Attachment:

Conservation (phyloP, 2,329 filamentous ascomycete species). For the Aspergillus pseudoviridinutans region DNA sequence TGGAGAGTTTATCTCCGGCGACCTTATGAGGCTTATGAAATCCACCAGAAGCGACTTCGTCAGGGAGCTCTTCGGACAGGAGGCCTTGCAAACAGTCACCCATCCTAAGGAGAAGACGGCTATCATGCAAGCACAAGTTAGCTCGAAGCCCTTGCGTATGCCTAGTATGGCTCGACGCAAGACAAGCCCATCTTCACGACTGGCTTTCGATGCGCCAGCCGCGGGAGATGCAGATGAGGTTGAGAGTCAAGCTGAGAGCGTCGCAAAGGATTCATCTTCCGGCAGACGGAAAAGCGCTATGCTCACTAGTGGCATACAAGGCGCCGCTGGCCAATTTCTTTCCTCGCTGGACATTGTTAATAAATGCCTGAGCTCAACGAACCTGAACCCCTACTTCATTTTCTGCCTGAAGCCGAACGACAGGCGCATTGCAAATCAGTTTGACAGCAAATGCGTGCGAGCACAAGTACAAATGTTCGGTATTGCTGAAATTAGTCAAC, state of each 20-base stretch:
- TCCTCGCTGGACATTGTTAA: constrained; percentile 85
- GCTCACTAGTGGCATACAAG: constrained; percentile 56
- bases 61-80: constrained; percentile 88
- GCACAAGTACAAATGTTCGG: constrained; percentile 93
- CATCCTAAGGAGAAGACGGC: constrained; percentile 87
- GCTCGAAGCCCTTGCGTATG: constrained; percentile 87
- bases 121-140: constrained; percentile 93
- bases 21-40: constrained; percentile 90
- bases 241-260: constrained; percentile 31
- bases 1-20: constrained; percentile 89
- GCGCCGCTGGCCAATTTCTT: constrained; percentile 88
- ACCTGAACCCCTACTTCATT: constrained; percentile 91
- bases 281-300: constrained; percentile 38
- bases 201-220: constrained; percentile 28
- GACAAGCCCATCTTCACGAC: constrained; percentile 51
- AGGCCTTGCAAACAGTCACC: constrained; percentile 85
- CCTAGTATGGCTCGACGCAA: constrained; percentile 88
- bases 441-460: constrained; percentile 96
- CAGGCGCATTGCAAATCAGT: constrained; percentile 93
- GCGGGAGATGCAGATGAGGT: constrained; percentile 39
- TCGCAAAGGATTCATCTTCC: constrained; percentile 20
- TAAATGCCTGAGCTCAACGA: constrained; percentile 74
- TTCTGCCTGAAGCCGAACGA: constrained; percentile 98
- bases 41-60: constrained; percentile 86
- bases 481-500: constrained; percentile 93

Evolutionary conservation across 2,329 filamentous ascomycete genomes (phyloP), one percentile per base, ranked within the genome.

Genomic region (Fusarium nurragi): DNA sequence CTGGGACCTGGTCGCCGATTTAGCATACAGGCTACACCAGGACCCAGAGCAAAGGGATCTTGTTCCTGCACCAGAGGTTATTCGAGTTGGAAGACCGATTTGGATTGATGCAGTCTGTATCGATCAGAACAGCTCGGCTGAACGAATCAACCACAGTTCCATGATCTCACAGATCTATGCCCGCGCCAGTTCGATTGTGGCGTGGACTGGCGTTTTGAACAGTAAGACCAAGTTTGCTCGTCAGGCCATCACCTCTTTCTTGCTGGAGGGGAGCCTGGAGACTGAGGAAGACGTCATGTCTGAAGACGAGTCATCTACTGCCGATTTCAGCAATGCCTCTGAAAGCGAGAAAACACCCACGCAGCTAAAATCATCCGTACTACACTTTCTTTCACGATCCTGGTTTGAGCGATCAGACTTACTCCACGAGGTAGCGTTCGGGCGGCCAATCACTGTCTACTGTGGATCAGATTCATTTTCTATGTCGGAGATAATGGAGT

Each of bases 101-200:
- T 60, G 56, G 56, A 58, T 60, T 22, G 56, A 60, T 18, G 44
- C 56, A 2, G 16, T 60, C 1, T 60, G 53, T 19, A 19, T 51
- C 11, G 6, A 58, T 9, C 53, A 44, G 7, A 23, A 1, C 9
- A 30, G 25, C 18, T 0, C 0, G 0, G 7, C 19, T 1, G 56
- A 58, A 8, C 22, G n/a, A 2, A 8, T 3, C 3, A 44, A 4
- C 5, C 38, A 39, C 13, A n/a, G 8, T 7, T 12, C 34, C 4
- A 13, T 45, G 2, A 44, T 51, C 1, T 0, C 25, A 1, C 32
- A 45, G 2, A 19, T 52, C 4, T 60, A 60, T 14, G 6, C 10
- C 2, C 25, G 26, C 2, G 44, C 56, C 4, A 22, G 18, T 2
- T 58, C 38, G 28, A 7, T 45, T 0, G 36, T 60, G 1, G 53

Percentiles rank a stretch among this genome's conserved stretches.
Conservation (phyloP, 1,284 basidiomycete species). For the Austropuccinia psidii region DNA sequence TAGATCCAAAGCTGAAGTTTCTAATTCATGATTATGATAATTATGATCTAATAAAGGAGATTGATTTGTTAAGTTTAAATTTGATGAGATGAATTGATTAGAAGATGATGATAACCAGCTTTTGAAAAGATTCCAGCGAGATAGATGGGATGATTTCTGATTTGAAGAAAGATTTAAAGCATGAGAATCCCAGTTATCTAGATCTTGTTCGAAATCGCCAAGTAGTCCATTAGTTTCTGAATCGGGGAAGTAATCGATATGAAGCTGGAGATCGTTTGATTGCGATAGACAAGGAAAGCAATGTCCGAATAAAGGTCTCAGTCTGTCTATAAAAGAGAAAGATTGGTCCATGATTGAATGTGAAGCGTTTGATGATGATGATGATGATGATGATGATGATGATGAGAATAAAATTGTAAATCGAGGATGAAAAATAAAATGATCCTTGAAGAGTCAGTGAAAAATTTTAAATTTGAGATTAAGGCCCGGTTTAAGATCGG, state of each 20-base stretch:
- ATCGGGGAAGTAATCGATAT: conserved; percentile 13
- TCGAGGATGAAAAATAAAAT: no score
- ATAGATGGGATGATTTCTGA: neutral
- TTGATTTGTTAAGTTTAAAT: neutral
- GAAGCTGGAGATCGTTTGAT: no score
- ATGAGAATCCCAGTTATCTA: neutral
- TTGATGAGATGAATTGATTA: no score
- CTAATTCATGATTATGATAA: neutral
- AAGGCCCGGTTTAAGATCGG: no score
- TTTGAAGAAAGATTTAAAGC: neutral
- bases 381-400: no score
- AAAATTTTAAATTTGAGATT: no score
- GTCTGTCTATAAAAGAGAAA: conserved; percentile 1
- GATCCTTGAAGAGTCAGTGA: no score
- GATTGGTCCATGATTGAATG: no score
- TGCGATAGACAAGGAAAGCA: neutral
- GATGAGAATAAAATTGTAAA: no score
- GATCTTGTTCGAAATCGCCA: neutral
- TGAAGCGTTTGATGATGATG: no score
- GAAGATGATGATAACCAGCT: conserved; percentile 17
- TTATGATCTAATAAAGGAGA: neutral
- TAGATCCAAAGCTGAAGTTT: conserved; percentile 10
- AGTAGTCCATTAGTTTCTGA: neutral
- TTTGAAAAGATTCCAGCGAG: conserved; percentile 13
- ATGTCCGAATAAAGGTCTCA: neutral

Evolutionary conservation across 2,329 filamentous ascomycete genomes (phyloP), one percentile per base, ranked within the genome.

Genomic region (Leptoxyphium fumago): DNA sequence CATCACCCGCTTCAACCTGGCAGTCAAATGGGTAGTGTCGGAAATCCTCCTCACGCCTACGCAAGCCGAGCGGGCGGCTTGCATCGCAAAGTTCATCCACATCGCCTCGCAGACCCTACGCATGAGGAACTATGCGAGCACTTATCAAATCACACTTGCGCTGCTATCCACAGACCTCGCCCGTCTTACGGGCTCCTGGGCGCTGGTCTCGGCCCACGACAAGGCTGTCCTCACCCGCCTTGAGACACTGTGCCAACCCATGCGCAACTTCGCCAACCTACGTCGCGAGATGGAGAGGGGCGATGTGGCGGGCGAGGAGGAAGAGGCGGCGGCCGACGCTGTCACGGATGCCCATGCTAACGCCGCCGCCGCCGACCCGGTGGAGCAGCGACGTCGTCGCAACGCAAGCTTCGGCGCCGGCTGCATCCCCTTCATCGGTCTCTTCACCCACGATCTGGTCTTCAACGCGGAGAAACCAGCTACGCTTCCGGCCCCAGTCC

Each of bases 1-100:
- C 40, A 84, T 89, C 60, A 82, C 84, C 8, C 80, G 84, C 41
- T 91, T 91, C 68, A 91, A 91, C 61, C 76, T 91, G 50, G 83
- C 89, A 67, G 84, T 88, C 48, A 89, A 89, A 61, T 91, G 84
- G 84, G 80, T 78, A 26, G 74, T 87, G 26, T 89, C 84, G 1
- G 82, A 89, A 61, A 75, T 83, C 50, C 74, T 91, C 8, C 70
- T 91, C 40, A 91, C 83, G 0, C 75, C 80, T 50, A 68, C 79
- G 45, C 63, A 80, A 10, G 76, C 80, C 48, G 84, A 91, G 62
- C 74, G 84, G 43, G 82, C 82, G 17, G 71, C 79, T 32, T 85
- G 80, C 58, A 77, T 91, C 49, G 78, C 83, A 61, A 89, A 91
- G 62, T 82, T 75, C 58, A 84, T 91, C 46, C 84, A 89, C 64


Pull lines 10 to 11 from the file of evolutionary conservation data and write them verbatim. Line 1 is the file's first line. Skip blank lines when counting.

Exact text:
- bases 241-260: constrained; percentile 31
- bases 1-20: constrained; percentile 89